Most of the retail clothing for sale in New Zealand has been made with little respect for the environment, the community they are made in or for the people who make them.
Thankfully, there are two things that we can do to make a real difference.
- Buy New Zealand made and ethically-made fashion when we buy things new.
When we buy new we need to choose fairtrade, choose local, and choose organic. We also need to be less disposable – we need to invest in key pieces of clothing that will last more than a couple of spins in the washer.
- Reuse and recycle our clothes as much as possible.
The Big Shwop is all about making the most of what we already have. When we can’t afford to buy new clothes responsibly, than let’s not buy new clothes! Get quality clothes second-hand. That’s where The Big Shwop fits in.
So many of us have wardrobes brimming with clothes that are desperate to be shwopped. You might be something you bought and then never wore. Perhaps you have worn it, but it still looks mint. Perhaps you have some impulse buys or some sale purchases that just weren’t ‘you.’ Perhaps it doesn’t fit properly anymore. For whatever reason, all of these clothes must be shwopped. Be brave! If you aren’t wearing some cool items that are in your wardrobe, let someone else enjoy them!
Shwopping is a sustainable way to shop. We believe that there are many ways that we can look really good and be kind to the earth too.
The hard facts of fashion
Too many of us buy a piece of clothing without thinking about where it has come from and how it has been made. Very simply, if a garment is made in a developing country, and isn’t fair-trade (or have some serious ethical credentials), than the world has done a whole lot of hurting to make it for you to wear. Here are some brutal facts:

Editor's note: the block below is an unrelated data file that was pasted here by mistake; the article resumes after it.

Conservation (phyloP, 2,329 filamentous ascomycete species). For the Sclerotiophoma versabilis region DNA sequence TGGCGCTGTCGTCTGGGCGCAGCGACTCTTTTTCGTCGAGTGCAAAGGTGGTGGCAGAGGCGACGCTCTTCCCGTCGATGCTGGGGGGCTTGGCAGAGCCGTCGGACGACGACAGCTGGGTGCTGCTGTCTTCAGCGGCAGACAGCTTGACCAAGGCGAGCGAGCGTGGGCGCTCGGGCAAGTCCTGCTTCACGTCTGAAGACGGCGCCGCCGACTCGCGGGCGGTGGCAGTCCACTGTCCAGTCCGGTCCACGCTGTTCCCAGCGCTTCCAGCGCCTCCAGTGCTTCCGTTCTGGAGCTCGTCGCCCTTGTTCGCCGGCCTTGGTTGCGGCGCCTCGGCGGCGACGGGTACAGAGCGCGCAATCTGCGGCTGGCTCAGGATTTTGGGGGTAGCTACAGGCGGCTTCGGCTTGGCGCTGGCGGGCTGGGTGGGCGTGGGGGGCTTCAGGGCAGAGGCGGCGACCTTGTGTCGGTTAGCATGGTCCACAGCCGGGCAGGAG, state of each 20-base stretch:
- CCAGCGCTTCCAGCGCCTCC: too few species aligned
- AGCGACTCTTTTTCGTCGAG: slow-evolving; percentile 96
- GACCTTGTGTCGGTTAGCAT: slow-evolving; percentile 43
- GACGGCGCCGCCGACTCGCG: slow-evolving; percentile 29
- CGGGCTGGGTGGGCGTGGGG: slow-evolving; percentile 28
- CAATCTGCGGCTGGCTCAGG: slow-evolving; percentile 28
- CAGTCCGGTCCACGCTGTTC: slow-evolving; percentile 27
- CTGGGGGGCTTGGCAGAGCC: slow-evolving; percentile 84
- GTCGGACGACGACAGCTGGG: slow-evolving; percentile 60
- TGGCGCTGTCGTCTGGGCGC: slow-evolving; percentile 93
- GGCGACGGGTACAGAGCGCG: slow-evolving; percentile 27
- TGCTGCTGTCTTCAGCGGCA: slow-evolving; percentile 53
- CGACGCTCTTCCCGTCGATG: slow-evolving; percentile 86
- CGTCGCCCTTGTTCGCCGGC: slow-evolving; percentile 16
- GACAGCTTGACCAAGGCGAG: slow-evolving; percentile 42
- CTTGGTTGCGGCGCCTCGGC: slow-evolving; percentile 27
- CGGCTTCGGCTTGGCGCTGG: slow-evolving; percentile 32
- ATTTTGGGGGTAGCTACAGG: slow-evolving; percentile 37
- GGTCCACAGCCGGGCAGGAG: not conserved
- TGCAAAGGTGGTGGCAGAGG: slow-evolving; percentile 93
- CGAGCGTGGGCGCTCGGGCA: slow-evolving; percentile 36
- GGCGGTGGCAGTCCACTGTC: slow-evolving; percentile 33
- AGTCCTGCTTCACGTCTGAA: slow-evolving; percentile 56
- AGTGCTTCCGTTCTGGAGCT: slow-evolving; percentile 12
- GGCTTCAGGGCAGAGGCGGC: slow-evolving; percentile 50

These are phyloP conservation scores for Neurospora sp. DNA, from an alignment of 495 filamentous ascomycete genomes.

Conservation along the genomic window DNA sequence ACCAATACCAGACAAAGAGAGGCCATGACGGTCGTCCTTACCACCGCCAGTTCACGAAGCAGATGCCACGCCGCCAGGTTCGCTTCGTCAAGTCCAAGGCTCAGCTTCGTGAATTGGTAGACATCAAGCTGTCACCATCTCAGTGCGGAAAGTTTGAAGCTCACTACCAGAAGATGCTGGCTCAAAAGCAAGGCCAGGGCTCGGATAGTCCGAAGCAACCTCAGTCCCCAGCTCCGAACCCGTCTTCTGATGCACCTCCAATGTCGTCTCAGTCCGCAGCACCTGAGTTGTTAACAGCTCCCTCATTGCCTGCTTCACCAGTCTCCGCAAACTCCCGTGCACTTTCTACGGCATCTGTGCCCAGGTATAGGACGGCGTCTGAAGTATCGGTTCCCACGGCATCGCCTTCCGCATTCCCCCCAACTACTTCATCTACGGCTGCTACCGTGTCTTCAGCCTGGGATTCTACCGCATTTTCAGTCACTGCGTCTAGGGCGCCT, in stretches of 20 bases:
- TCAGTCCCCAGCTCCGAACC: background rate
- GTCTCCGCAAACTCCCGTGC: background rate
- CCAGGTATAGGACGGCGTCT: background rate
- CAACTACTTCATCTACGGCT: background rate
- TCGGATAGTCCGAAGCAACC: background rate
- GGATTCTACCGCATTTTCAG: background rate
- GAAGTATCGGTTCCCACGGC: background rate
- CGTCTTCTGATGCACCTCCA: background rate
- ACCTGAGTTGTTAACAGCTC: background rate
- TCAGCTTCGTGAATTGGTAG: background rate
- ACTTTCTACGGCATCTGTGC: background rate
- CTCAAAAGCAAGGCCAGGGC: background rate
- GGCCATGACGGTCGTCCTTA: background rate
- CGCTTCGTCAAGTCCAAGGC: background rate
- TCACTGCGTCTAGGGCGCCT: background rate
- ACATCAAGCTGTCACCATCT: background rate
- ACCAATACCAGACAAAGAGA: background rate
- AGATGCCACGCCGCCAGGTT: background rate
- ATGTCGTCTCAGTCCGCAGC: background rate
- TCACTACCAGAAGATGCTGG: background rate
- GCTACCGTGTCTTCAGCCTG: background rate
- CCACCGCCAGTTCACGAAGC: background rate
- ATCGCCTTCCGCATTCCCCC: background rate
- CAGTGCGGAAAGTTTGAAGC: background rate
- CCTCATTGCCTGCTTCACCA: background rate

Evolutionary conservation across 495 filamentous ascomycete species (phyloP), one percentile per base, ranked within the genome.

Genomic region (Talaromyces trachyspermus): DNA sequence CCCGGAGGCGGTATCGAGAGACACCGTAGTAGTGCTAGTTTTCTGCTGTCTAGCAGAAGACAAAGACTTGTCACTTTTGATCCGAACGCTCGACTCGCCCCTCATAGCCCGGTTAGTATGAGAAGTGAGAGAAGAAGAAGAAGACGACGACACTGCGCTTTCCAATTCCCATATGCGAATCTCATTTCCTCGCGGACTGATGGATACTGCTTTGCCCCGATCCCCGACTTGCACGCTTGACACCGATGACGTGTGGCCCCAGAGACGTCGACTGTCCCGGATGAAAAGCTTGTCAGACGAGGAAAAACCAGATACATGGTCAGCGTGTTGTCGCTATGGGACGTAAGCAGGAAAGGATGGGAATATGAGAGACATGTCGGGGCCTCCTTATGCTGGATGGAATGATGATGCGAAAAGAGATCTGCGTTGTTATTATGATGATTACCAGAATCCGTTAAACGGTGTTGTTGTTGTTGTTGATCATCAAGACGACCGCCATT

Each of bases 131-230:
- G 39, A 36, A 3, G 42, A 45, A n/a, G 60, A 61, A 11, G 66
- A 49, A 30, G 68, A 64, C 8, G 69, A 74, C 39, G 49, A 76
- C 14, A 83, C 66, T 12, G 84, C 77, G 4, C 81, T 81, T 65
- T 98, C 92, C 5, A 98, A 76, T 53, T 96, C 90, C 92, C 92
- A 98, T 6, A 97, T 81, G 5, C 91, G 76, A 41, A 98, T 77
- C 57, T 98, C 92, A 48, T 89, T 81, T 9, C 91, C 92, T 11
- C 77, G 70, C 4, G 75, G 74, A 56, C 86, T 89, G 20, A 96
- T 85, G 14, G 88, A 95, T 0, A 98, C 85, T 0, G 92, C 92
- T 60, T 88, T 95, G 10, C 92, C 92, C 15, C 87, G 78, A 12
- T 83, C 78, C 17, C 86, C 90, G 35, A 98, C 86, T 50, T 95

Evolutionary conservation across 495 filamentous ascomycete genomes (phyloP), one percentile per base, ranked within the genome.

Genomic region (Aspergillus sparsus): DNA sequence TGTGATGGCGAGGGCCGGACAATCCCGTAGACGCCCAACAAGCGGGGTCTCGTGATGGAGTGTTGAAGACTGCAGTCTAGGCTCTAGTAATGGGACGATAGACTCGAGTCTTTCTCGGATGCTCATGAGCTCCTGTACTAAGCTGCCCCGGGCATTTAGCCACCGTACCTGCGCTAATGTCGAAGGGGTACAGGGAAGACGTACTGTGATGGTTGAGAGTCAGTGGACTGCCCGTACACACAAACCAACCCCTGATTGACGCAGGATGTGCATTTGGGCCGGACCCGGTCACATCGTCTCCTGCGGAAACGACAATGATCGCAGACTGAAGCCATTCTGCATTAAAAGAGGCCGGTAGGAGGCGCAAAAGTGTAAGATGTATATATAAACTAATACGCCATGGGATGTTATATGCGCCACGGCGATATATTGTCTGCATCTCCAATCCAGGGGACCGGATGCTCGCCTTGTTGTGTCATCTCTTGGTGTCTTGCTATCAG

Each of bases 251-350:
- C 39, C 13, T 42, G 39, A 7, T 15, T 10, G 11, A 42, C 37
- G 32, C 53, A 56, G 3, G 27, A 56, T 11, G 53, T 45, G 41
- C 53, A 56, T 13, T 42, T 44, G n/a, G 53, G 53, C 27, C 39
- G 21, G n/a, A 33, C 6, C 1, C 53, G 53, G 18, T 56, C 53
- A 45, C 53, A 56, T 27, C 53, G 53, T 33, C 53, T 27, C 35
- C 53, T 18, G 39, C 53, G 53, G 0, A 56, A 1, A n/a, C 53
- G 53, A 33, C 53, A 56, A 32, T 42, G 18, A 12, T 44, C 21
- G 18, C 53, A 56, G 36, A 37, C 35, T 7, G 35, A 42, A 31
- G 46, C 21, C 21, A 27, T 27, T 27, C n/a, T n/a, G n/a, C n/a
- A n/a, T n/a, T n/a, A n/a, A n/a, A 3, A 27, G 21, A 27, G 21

- after food, clothing has the second highest environmental impact of all consumption activities.
- the cotton industry uses huge amounts of pesticides which wreck havoc on the local community and the land. The WHO estimates 20,000 deaths happen per year as a result of cotton workers breathing in pesticides. One single tee uses 1.5kg of pesticides in its production.
- Trade rules rob poor people of a way of living and keep them in poverty. The relationship is rigged. Check out an interactive diagram here that explains free trade.
- If it is cheap for you to buy than it was dirt cheap to make. Which means that the workers who slaved over your latest purchase were earning nothing. Do you really want a pair of jeans that a 13 year old sewed at midnight?
- And then to top it all off, we are far too happy to throw things away when we are done with them – some 700,000 tonnes of landfill a year in the UK alone is made up of unwanted clothes.
If we could see the history and lifespan of each garment than we wouldn’t be so flippant in our fashion choices. We need to be more conscious of the true price of fashion.
Check out The True Cost documentary on Netflix. It’s good.
So thats why we do what we do. We reckon if we were all just a bit more aware of what most chain stores represent than we can make savvy consumer choices that are cool for us and the world.